“That noble Theseus of learning”

Sir Thomas Smith

Although he probably didn’t realize it until later, among the various benefits that Oxford’s rank bestowed upon him, not least was having had for his primary tutor (realistically, his surrogate father) the great English humanist, Sir Thomas Smith.  Strangely ignored by 20th-century historians, Smith would have needed no introduction to his contemporaries, or in fact, English history up to the end of the 19th century.  Luckily he’s had two excellent biographers who’ve prevented his total disappearance: John Strype, whose late 17th-century biography testifies with authority to Smith’s reputation in his own time, and Mary Dewar, whose 1964 biography provides a lively portrait of this once extremely important man.  Lavishly praised in his own time as the shining light of Cambridge University, author of some of the most important policy papers of the Tudor era, Smith was a major force in the English Reformation.  As Principal Secretary to both of the first two Reformation monarchs, Edward VI (1548-49) and Queen Elizabeth (1572-76), and with several tours of duty as Ambassador to France, he had an important career in government service as well.

Strype informs us that Smith “bore a great part, both in the University, the Church and in the Commonwealth . . .  the best scholar in his time, a most admirable orator, linguist and moralist . . . an ingenious poet, an excellent speaker, of exquisite skill in the Civil Law, in Astronomy, in natural philosophy and Physic [Medicine, and] in Divinity” (1, 157).  Appointed Greek Orator in 1533 at age 20, he was succeeded first by his friend and colleague John Cheke, then by Roger Ascham, the former known to history as tutor to King Edward, the latter as tutor to Queen Elizabeth.  As tutor to Shakespeare, Smith not only equals his two better-remembered colleagues, he goes well beyond them, just as he did in importance during life.

Among his achievements Strype notes:

  • Smith was . . . during his residence in Cambridge, a great refiner of the English writing; which to these times was too rough and unpolished, and little care taken thereof, . . .  He was noted to be one of the three there that were the great masters of the English tongue. (20)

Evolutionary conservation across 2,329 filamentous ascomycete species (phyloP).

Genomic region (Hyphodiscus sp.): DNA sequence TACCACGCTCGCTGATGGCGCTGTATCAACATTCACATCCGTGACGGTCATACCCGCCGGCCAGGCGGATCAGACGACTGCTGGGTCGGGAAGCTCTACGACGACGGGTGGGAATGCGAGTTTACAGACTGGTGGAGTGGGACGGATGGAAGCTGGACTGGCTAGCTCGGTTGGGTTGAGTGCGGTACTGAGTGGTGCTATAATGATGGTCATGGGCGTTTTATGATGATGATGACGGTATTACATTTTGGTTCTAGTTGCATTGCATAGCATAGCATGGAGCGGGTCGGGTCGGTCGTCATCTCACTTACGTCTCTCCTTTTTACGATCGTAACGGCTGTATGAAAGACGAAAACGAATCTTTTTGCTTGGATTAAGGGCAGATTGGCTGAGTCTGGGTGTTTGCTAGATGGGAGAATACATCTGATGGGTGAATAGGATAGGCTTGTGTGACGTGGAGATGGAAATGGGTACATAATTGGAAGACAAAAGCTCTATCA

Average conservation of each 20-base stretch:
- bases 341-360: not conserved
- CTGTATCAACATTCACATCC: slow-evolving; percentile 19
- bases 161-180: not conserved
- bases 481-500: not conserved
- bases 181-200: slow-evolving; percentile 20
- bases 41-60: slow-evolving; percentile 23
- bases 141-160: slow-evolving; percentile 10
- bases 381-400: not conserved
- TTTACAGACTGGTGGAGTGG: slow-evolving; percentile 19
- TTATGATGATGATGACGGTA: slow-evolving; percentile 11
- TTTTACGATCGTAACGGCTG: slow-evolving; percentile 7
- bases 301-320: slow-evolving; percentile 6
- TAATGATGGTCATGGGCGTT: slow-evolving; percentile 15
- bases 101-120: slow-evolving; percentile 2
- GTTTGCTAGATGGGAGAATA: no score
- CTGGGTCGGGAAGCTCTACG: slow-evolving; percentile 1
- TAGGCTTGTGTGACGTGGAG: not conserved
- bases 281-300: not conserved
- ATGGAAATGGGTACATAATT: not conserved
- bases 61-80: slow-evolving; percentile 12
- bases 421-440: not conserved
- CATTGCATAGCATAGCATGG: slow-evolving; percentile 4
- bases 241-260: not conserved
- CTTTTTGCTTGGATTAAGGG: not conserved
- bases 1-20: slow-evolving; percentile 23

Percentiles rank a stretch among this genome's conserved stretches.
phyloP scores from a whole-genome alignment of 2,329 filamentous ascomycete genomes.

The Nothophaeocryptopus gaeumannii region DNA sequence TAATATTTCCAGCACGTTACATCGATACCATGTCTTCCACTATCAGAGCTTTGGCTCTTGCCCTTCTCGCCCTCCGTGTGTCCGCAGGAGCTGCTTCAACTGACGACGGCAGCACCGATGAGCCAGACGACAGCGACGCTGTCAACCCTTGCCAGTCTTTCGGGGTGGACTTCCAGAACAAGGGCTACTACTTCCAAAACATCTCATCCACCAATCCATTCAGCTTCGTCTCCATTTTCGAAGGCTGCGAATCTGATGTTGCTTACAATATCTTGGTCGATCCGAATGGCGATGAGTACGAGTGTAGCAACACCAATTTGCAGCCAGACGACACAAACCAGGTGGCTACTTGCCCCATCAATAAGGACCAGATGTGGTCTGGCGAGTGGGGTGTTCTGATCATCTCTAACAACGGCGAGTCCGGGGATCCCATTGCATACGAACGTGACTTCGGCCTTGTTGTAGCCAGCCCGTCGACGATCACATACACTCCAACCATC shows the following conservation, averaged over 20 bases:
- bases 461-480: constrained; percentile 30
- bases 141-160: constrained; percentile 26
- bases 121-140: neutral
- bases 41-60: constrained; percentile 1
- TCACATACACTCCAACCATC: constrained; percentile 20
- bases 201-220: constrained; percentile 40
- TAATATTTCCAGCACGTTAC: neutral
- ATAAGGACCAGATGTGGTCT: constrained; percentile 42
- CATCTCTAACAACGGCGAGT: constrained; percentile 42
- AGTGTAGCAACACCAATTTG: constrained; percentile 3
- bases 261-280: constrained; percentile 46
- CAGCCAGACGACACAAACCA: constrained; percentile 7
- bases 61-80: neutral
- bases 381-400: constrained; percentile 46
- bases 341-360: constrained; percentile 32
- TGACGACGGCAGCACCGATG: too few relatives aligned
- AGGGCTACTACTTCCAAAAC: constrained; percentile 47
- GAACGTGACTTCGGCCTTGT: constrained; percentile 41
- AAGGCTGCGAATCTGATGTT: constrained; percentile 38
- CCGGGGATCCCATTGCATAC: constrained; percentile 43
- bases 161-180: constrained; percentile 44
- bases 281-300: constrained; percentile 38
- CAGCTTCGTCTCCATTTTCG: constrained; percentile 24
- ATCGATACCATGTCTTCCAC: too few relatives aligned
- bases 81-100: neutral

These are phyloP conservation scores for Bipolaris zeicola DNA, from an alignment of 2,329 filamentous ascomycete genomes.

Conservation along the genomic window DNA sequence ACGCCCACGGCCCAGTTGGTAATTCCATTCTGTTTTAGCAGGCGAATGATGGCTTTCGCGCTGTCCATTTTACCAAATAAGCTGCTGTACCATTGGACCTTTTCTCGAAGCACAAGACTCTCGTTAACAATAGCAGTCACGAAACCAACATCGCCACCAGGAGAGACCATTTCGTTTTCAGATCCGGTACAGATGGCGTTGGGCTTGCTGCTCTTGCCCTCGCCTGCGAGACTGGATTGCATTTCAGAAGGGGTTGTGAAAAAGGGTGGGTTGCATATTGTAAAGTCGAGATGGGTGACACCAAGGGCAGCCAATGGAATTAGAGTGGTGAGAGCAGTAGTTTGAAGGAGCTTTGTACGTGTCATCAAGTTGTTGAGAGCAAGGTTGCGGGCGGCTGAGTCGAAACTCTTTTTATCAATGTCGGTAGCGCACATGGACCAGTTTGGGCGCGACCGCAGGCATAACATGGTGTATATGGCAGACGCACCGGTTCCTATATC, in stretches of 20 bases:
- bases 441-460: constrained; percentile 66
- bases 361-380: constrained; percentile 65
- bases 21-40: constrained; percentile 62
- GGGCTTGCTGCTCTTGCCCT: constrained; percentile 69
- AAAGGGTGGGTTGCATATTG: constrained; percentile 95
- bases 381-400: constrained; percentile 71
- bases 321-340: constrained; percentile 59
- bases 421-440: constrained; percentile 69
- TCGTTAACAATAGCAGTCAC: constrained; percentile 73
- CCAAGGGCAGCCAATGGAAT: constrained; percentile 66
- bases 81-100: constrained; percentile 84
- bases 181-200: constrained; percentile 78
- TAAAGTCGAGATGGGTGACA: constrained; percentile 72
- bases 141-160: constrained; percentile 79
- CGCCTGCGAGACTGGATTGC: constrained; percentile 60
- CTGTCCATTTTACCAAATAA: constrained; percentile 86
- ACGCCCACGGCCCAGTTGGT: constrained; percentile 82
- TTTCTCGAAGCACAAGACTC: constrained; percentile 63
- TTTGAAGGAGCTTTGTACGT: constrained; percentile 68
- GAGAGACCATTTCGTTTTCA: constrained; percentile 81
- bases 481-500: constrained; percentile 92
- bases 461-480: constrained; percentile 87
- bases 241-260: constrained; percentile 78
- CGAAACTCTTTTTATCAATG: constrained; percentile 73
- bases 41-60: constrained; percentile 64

• His profession was the Civil Law, and he was the first Regius Professor of it in the University placed therein by the Royal Founder, Henry VIII, whose scholar he was. . . He was a great Platonist, which noble and useful philosophy he and Cheke brought into study in the University, accustomed before to the crabbed, barbarous, useless, schoolmen. (159)
  • [He was an] excellent Linguist and a Master in the knowledge of the Latin, Greek, French and Italian tongues.  [He excelled in Roman History, and was] very curious and exact [in the art of gardening]. (27, 211, 218).
  • [He was renowned for his knowledge of medicine] physick [and chemistry] the handmaid of physick [for which he had]  apartments in his house for his stills and laboratories. (214)

Dewar adds:

Throughout his life Smith maintained interests far outside the range of the classical and legal scholar and statesman.  His interest in mathematics and passion for scientific studies never left him. . . .  He studied throughout his life astronomy, architecture, natural phenomena, drugs and medicines.  His own chemical experiments with his precious “stills” were an abiding interest, at times almost a ludicrous preoccupation . . . .   An official dispatch to Lord Burghley on state affairs in the 1570s was accompanied by a bottle of one of his own concoctions “against my Lady of Oxford’s miscarriage” (141). . . .  He read widely in the poets and had a tendency to break into lamentable verse himself. (14-15)

It’s fair to assume that during the eight years they spent together, a man of Smith’s nature would have passed on to his young charge some of his enthusiasm for these subjects.  In fact, from what we know of Smith and his enthusiasms, he could not have stopped himself even had he wished to––and why would he wish to?  Smith’s medical learning, based on Paracelsus (1493-1541), was not yet accepted by a society still dependent on Galen, the ancient Greek authority, and while Astrology was considered suspect by some, most saw it as almost a necessity in steering their way through an uncertain world.

Though Strype portrays Smith as descended from illustrious and well-to-do forbears, Dewar claims that this was a patchwork made up from records relating to other Smiths, and that, in fact, his family of origin was no more than minor gentry, his father a poor sheep farmer, while Thomas himself was a “beggarly” scholar whose success at Cambridge was due purely to his own “startling abilities.” (Much of Strype’s information came from a gentrified 17th-century descendant, who may not have cared to acknowledge his own humble origins.)